In my July column, I discussed steps I take with clients and prospects to plan for their retirement. To review, the steps were:
• Calculate how much income you will need during your retirement years.
• Calculate how much must be saved to replace your employment income.
• Implement, monitor, and adjust the plan as necessary. Following those simple steps can greatly increase your chances of reaching your retirement goals.
My experience with clients and prospects, however, is that once the initial steps are implemented, there is a tendency to forget to adjust the plan as circumstances change. This is especially true when people change jobs. Changing or leaving a job can be an emotional time. You’re probably excited about a new opportunity — and nervous, too. And if you’re retiring, the same can be said. As you say “goodbye” to your workplace, don’t forget about your 401(k) or 403(b) with that employer. You have several options, and it’s an important decision. Besides dera iling a well-crafted retirement plan, if done incorrectly, you might be liable for taxes and penalties.
First, you can leave your account with your former employer’s retirement plan. If your account balance is more than $5,000, many companies allow you to keep your retirement savings in their plans after you leave your job. This option takes no action on your part, and most often people choose this option because it is easiest. Not transferring your 401k isn’t always a matter of procrastination, sometimes there are valid reasons to consider leaving your retirement plan where it is. For instance, you might be more comfortable with the funds you are invested in and your current asset allocation may complement your overall investment strategy. And in some cases, an employer-sponsored retirement plan may offer participants access to institutional share class mutual funds and lower cost index funds.
Experience shows it can be easy to pay less attention to or forget about your old retirement account once you are no longer making additional contributions to the account. A second option is to transfer your old 401(k) into your new employer’s retirement plan. Choosing this option will avoid penalties and taxes if you make a direct, trustee-to-trustee transfer between the two plans. For simplicity, transferring old 401(k) assets to your new plan could make it easier to track your retirement savings.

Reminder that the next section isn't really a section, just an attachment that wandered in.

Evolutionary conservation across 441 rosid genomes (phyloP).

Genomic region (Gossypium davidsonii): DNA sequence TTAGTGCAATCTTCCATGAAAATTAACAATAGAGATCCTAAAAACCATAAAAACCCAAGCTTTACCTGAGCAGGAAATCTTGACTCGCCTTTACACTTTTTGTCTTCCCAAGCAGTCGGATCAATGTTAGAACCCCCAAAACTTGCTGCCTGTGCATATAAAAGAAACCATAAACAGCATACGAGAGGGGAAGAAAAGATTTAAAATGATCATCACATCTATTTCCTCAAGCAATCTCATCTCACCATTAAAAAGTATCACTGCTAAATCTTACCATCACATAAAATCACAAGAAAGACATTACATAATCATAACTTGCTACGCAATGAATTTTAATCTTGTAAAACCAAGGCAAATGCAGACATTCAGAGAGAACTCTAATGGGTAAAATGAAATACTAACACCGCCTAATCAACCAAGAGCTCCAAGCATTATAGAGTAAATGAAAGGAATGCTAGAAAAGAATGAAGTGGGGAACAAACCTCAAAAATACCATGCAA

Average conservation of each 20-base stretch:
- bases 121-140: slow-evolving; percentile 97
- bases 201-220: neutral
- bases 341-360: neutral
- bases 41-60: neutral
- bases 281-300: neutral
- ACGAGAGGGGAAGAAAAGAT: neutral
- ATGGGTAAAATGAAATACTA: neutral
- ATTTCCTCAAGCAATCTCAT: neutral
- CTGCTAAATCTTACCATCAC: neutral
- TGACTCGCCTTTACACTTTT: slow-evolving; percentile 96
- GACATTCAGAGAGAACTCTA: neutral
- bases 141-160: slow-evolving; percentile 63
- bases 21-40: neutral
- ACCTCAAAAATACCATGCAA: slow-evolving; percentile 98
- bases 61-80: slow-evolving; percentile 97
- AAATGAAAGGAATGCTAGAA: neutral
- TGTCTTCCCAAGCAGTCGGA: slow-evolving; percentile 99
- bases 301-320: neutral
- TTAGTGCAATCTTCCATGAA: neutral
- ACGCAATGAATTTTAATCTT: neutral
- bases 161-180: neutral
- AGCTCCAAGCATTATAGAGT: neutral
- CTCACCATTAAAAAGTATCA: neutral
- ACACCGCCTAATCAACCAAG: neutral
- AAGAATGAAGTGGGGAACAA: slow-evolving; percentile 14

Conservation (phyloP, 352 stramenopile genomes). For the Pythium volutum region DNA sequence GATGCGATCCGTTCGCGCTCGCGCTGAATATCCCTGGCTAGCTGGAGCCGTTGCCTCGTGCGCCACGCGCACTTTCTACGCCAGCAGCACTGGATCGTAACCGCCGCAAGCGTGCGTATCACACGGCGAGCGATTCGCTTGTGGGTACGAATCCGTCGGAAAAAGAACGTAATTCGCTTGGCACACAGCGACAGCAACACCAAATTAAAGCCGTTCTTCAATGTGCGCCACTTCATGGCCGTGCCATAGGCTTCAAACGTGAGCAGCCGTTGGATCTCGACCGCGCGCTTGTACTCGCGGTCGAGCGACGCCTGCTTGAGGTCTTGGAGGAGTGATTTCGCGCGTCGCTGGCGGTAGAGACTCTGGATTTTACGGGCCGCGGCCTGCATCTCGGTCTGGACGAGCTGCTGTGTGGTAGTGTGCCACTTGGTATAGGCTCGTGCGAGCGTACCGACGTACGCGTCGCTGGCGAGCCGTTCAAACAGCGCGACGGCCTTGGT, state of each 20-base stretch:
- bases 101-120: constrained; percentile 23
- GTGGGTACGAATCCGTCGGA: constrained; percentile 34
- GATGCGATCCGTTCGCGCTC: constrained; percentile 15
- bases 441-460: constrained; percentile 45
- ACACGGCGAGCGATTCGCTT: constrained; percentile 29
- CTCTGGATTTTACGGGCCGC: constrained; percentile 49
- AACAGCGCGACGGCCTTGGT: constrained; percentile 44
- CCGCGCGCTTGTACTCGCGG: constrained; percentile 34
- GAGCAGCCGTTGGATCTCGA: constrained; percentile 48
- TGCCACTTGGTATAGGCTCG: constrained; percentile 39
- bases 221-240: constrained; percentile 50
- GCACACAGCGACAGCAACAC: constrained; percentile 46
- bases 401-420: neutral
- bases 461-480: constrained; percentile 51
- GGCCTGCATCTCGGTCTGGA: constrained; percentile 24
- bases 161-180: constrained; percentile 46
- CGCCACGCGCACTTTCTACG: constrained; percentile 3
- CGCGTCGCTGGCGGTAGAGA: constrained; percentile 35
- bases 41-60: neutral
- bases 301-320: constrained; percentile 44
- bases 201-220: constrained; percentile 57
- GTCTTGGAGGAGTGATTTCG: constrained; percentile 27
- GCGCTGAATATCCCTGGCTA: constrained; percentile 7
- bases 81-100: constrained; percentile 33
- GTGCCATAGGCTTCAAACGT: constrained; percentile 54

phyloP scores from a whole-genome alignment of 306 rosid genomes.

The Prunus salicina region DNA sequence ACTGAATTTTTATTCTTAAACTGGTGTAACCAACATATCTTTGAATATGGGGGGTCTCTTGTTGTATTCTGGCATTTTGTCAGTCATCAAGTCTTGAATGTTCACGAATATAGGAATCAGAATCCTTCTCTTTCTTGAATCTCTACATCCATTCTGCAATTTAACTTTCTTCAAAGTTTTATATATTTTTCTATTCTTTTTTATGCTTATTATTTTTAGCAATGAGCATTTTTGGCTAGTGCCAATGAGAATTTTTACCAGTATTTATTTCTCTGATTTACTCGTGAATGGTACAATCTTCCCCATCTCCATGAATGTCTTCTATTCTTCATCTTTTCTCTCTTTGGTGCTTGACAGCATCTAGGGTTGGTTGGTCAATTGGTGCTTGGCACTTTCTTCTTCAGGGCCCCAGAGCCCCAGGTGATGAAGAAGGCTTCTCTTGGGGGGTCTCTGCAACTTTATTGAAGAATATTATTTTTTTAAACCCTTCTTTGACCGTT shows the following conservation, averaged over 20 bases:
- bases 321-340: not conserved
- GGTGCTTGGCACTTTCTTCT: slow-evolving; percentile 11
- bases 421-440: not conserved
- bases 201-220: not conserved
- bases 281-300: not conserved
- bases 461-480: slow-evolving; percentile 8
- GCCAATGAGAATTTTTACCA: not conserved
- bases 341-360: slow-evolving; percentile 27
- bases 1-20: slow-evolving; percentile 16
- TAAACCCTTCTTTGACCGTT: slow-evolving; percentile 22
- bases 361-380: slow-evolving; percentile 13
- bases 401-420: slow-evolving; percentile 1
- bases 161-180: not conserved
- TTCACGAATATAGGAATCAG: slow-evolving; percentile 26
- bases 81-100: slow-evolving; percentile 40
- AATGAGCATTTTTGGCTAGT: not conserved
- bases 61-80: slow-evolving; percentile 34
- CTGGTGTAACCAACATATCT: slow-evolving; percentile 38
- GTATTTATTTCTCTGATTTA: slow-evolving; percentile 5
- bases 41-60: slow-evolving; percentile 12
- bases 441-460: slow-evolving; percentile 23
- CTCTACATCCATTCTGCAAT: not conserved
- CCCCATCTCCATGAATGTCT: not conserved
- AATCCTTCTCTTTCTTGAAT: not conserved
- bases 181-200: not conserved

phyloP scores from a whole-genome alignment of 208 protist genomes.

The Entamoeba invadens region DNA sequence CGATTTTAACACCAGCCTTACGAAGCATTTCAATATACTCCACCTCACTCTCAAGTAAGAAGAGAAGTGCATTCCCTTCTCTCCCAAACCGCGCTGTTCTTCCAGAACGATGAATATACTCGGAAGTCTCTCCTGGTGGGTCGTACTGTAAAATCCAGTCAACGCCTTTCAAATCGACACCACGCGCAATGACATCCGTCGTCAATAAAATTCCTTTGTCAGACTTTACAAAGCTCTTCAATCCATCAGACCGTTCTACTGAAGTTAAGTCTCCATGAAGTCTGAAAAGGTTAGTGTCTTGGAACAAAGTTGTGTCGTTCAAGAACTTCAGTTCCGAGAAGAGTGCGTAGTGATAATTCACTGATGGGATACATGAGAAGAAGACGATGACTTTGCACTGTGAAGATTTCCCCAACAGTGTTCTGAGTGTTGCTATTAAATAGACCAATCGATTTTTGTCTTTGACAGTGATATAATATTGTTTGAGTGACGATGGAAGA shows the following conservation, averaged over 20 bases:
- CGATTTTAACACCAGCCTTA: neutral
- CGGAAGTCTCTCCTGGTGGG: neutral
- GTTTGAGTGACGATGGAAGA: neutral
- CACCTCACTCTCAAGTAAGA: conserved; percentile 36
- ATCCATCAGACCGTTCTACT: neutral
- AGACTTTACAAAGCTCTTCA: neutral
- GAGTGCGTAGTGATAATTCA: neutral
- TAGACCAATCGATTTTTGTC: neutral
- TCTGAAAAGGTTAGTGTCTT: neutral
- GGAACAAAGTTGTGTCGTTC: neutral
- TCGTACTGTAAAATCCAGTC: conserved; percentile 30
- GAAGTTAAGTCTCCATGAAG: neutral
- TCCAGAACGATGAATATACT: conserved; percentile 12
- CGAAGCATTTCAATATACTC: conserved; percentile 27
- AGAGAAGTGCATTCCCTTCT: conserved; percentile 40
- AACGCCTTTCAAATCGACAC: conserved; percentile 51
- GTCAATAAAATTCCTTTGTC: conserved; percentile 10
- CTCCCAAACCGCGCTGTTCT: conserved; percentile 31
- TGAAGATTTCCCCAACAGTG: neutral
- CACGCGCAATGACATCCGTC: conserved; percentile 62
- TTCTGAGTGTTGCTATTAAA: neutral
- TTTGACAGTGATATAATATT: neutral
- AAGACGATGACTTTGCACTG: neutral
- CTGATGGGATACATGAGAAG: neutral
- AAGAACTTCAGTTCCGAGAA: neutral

You may also be able to borrow from your 401(k) if your new retirement plan permits participants to take loans against their accounts. Each plan has different rules for borrowing, but a common borrowing limit is 50 percent of your vested balance up to $50,000. Transferring money into your new 401(k) increases the value of the account and the amount you may be able to borrow.
A third option is transferring the assets in your 401(k) into an individual retirement account. Choosing this option allows you to continue growing your funds on a tax-deferred basis, and if done correctly, you will avoid taxes and penalties on the transfer. In many instances, you will have more control over your assets in an IRA Rollover account, and you may also have a broader range of investment choices.
A final option, which might be very costly, is to cash out your 401(k). This option should be avoided unless the need for cash is critical. Besides upsetting your carefully crafted retirement plan, there are substantial penalties and taxes involved when taking a cash-out distribution. If you withdraw from your 401(k) before age 59-and-a-half, the money will generally be subject to both ordinary income taxes and a potential 10 percent early withdrawal penalty. You might also move into a higher tax bracket since the taxable portion of the withdrawal will be added to any other taxable income you have during the year.
So, if you’re considering moving on to a new job — or have already made the move — review all of your options to make an informed decision about what to do with the retirement funds you left behind. Be sure to consider all of your available options and the applicable fees and features of each before moving your retirement assets. Because your 401(k) may be a big chunk of your retirement savings, it’s important to weigh the pros and cons of your options and find the one that makes sense for you.
Anthony N. Corrao is an independent advisor with Corrao Wealth Management. For more than 25 years, he has helped families by developing financial, educational, and retirement planning strategies. He can be found at www.corra
Securities offered through First Allied Securities Inc., A Registered Broker Dealer. Member FINRA/SIPC. Advisory services offered through First Allied Advisory Services, A Registered Investment Adviser.
The information is intended for informational purposes only, and it is not intended to be a substitute for specific tax, legal, or investment advice. Please consult a financial professional prior to making any investment decisions.
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